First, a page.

Thursday, September 29, 2022

Mathew Brady's photographs captured the reality of the Civil War. A new gravesite memorial celebrates the diversity of his subjects

A partial view of the memorial depicts Brady in foreground (Congressional Cemetery)
A new memorial at his gravesite in Washington, D.C., celebrates pioneering Civil War photographer Mathew B. Brady’s legacy.

Photo historian Larry West spearheaded the effort to honor Brady, who died destitute in 1896 and was buried in Congressional Cemetery. The photographer is remembered for his depictions of famous and everyday Americans, and battlefield scenes that brought the horrors of war to American's doorsteps.

Matthew B. Brady
A dedication on Sept. 17 showcased life-size bronze statues of President Abraham Lincoln and civil rights figure Frederick Douglass – among famous Americans photographed by Brady -- a portrait on stone of Brady, a reproduction metal camera and 85 fired porcelains of images, most by the photographer and his associates.

“The memorial features Mathew, recognizing him as the entrepreneur, innovator, team leader and posing artist that he was,” West wrote the Picket in an email this week. 

While it does not include his famous scenes from the Antietam and Gettysburg battlefields and those of campsites, many of the porcelains depict people who were wartime figures.

Historians this year are marking Brady’s 200th birthday, emphasizing his importance to the field of photojournalism.

“Brady’s photographs of Gettysburg caused a sensation when viewed by members of the public,” says Congressional Cemetery. “Americans were little used to scenes of war that before had only existed in imagination.

“The prior year, in 1862, Brady had shocked the public when he exhibited photographs of dead enemy soldiers, captured by associates Alexander Gardner and James M. Gibson, from the Battle of Antietam.”

Lincoln, Douglass and Anna Murray-Douglas (Congressional Cemetery)
Brady’s team took more than 10,000 photographs by war’s end. He had spent some $100,000 but the federal government initially declined to buy them. Brady declared bankruptcy and struggled financially for the rest of his life.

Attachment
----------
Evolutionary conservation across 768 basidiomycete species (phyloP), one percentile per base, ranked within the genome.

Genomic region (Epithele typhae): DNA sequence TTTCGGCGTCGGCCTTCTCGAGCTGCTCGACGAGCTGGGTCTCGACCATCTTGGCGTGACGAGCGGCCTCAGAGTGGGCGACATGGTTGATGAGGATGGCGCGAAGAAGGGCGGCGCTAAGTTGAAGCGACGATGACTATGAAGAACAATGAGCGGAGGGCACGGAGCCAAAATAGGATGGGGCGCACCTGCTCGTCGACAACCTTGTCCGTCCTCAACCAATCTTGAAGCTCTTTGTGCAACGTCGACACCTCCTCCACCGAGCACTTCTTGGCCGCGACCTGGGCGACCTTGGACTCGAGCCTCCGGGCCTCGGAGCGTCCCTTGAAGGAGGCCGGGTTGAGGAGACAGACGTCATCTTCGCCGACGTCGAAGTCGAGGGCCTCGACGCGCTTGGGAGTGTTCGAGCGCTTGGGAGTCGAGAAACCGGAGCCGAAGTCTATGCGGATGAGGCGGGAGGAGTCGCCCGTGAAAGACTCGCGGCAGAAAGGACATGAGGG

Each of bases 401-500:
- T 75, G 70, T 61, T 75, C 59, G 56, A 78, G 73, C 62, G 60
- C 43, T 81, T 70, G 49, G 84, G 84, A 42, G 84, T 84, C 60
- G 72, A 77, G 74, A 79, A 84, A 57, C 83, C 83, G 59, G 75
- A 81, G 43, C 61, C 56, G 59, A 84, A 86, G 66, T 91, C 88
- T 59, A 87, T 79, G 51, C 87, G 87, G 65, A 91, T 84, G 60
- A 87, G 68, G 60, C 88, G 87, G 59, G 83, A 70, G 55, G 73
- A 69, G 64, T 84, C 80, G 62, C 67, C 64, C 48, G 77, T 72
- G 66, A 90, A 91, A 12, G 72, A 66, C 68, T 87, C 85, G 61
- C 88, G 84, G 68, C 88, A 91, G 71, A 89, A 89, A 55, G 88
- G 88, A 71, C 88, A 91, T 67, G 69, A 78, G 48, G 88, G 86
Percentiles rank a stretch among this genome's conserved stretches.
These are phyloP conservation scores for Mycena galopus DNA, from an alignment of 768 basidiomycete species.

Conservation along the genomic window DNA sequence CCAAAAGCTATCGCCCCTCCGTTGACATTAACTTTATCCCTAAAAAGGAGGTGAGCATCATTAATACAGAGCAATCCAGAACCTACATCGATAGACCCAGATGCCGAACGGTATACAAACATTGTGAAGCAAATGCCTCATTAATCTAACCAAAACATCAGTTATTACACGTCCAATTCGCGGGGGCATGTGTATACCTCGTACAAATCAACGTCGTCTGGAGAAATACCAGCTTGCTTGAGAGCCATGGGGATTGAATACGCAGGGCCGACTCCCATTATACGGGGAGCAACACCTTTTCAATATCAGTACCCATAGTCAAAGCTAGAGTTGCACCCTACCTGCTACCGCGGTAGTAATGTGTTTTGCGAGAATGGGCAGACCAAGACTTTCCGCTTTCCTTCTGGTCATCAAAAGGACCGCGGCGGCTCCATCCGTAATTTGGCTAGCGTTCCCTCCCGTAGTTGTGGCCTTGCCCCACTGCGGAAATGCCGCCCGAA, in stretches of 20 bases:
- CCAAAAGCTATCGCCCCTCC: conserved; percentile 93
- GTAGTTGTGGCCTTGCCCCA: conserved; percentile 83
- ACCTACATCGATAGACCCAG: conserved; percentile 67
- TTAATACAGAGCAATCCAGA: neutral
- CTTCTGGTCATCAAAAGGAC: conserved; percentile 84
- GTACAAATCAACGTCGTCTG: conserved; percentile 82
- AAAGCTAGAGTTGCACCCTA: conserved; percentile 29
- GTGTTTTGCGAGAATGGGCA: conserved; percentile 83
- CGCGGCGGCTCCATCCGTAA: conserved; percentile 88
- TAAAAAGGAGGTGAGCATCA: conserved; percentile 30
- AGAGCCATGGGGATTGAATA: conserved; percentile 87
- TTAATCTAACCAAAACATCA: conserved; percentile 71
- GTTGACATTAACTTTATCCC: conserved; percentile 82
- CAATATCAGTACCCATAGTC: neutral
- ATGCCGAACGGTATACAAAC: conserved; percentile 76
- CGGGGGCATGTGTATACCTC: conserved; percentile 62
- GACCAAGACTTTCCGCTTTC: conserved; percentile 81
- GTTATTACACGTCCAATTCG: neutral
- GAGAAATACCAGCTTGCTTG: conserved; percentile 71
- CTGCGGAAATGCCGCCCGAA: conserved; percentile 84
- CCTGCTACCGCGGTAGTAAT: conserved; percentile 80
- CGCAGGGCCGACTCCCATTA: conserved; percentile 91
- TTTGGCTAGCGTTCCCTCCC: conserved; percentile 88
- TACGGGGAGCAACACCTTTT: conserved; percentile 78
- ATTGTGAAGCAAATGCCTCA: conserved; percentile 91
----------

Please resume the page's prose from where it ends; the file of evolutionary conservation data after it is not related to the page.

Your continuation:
Eventually, the government purchased Brady's photographs for $25,000, providing him some financial relief. Fortunately, most are available on the Library of Congress website.

Upon his passing in 1896, veterans of the 7th New York Infantry helped finance Brady's funeral and interment at Congressional Cemetery.

Sept. 17 dedication in southeast Washington (Congressional Cemetery)
"His photographs, and those he commissioned, had a tremendous impact on society at the time of the war, and continue to do so today," says the American Battlefield Trust.

West, a board member of Congressional Cemetery, designed and provided primary financial backing for the memorial.

“Celebrating Brady's outstanding artistic achievements, the memorial reflects the diversity of his subjects and the Washington, D.C. community,” a Facebook post says.

Congressional Cemetery, founded early in the 19th century, has graves of Washington residents and numerous national figures.

It is the final resting place for about 600 Union service members and 100 Confederates.

“Generals lie next to privates, and brothers who fought on opposite sides rest only a few feet apart.”

Among those buried there are Alfred Pleasanton, a Union cavalry general, Maj. Gen. Andrew Humphreys and executed Lincoln conspirator David Herold.

Visitors can take a self-guided, Civil War-themed walking tour.

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